“This is ridiculous,” she said to the uniformed guard.
“Please put your handbag on the conveyor belt,” he replied.
She put her hands on her hips. “Do I look like I’m carrying a bomb?”
The guard said, for the hundredth time that morning, “Your cooperation contributes to the War on Terror.” He stood silently until she deposited her handbag on the moving belt.
He asked, “Do you have any metal objects on your person?”
She groaned. “What are you going to do, frisk me?”
“Ma’am, I’m sure the people behind you would appreciate your cooperation.”
She turned around. A half-dozen people were glaring at her. A man said, “Lady, nobody likes it. Just do it.”
“When will this end?” she muttered, tearing the copper bracelet off her wrist. She slapped it into a plastic basket, and the guard sent it through the X-ray machine.
“Now step through the metal detector, please.” he said.
She sighed and walked through. No alarms went off.
“Have a good day,” the guard said. “There’s a half-price special on margarine over in the dairy aisle.”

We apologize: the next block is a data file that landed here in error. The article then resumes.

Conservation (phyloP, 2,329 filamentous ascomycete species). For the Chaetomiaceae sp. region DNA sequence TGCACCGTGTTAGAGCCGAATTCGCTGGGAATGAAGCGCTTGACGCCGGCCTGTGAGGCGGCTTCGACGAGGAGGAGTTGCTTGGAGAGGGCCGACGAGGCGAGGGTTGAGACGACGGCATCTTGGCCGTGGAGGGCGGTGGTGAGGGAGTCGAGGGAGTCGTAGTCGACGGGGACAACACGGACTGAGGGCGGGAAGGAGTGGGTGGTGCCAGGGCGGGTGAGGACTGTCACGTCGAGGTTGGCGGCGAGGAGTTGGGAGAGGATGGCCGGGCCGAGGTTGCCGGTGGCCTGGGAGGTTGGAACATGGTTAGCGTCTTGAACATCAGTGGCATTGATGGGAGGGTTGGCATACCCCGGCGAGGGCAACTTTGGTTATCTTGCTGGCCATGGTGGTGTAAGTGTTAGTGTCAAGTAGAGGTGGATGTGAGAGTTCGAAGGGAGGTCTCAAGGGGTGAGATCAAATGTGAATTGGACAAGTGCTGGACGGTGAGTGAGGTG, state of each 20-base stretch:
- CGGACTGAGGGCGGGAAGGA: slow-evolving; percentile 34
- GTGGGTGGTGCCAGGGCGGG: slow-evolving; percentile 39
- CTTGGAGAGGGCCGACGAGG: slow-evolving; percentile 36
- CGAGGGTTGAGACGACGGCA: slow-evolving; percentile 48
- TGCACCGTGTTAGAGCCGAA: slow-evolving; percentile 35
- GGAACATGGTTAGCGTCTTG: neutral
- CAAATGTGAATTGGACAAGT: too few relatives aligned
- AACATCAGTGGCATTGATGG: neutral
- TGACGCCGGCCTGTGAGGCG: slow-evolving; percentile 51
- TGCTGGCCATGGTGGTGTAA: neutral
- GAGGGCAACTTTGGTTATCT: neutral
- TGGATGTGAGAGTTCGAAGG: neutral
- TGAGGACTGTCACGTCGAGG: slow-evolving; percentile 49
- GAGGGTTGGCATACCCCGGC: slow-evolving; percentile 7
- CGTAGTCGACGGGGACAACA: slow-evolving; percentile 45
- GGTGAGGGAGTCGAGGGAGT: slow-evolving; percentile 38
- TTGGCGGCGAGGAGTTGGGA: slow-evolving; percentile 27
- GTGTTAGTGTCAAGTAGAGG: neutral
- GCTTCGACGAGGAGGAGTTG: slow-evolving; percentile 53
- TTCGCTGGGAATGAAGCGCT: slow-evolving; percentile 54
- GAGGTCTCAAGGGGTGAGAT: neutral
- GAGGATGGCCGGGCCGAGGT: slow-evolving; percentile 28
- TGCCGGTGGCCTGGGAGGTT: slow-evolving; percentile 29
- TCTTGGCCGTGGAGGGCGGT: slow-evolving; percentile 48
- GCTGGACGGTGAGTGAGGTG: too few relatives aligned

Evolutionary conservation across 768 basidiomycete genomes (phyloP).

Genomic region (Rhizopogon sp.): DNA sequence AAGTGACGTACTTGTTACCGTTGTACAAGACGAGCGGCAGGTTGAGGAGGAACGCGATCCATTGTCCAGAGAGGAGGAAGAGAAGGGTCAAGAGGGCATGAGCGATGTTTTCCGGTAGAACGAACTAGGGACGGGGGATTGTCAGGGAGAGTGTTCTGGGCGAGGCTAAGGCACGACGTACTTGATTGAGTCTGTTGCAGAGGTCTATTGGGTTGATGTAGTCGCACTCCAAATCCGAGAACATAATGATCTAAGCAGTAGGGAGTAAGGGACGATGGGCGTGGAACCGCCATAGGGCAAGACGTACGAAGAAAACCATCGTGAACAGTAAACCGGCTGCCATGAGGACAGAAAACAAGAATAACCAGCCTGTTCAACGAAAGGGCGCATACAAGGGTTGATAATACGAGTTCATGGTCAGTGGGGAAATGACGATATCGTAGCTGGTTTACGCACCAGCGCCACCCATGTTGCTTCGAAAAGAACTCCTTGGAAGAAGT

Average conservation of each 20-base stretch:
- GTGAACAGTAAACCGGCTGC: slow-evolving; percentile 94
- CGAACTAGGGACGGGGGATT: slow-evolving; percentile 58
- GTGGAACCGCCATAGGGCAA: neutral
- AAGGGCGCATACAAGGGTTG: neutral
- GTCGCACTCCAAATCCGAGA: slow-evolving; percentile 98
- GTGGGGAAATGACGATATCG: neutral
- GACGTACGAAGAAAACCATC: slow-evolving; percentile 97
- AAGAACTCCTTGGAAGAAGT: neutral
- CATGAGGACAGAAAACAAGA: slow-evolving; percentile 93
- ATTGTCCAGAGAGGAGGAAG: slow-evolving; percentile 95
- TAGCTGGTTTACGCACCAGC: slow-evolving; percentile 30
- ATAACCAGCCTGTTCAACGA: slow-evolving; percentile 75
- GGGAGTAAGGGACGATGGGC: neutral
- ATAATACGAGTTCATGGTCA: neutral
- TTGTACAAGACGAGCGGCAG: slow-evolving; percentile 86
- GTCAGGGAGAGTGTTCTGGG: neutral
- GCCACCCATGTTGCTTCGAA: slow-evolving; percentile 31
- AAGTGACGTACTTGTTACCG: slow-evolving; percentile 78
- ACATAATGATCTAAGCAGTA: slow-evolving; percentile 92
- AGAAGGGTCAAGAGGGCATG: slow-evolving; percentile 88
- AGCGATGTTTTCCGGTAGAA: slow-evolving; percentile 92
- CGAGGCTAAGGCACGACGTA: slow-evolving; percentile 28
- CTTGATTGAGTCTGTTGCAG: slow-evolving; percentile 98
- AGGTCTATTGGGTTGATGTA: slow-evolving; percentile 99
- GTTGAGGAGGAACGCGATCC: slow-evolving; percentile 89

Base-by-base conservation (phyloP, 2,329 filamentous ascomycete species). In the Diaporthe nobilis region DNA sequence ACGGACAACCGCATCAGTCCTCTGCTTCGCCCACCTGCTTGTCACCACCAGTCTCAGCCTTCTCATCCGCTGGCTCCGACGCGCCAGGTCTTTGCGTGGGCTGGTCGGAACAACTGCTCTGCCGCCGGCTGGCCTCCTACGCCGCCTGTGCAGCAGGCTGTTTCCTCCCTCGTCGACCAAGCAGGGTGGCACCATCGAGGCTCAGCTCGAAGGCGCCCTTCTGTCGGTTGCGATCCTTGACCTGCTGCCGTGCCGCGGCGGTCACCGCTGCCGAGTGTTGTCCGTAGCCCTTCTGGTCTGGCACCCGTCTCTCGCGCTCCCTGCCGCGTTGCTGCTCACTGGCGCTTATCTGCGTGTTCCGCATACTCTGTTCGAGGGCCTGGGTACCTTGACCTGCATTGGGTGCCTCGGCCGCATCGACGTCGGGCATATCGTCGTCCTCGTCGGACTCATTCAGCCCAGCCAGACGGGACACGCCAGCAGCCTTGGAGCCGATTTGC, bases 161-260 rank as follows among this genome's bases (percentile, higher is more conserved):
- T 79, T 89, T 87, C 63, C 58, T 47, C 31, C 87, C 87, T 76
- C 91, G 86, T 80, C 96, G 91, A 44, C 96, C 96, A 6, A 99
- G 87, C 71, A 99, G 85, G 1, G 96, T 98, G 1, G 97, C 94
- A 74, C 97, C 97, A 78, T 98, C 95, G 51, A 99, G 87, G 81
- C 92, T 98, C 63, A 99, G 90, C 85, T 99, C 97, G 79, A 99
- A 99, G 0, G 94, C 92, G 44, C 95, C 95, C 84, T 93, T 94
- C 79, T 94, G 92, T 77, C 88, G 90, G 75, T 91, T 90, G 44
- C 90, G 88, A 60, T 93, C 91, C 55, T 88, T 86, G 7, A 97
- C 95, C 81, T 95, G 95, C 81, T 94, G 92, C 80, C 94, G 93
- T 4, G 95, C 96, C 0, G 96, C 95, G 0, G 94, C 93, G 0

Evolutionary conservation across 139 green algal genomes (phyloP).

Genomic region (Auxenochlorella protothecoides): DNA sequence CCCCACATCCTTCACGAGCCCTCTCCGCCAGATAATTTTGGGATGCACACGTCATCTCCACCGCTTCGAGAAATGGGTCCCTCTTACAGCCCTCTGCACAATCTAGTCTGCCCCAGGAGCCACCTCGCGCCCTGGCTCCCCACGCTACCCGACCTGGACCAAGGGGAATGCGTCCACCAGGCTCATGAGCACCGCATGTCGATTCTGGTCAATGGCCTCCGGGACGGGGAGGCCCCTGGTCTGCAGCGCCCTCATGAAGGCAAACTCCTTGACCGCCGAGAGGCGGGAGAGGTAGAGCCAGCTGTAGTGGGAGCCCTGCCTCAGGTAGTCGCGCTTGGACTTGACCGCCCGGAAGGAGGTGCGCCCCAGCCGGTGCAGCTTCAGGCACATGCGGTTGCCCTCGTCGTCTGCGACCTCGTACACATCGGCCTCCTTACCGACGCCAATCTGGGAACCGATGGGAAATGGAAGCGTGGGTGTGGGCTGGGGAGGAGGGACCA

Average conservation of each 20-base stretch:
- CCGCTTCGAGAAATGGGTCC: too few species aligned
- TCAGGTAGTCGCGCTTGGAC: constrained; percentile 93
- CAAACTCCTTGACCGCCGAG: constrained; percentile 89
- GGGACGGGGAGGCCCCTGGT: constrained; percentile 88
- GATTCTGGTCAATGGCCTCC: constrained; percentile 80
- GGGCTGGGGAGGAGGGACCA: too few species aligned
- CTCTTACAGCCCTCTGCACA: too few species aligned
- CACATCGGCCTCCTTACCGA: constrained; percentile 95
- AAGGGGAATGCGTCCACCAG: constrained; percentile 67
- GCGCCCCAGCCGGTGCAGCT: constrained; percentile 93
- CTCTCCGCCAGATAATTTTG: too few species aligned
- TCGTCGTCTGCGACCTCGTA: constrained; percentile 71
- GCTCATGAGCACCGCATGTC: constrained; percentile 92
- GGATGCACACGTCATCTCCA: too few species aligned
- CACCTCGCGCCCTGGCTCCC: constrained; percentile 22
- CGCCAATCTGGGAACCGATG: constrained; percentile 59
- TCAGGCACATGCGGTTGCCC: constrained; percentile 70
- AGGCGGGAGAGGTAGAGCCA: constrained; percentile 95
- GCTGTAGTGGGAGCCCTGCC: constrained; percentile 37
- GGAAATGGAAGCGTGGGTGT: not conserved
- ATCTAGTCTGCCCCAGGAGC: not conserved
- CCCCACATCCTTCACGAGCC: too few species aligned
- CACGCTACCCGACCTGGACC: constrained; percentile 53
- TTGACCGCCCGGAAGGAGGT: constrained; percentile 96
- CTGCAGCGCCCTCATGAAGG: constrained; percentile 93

Frank Mullen III
College football has never interested me. But when my girlfriend asked me to keep her company in the press booth during today’s game, I didn’t make her wait to hear me say yes.
Shaded from the afternoon sun, she scribbles notes on a yellow pad, the kind with the spiral wire binding at the top. We’re sitting at a window overlooking the field. She leans forward, intent on the game. I lean back.
Two guys announcing the game for the campus television station in the next room begin to yell everything. The crowd cheers. Our tailback has the ball and he’s running. They shout numbers, starting at 50, counting backwards in fives.
Following the players on the field, her neck extends. Her ass hovers over the chair, legs becoming vertical. I lean back further.
Word from the next room is that no one is going to catch this guy. They’re in the 20s now.
She bends at the waist, getting closer to the window. She’s up on her tiptoes.
The crowd erupts. I smile. According to the guys in the next room, we’ve scored.
Mark William Szemkus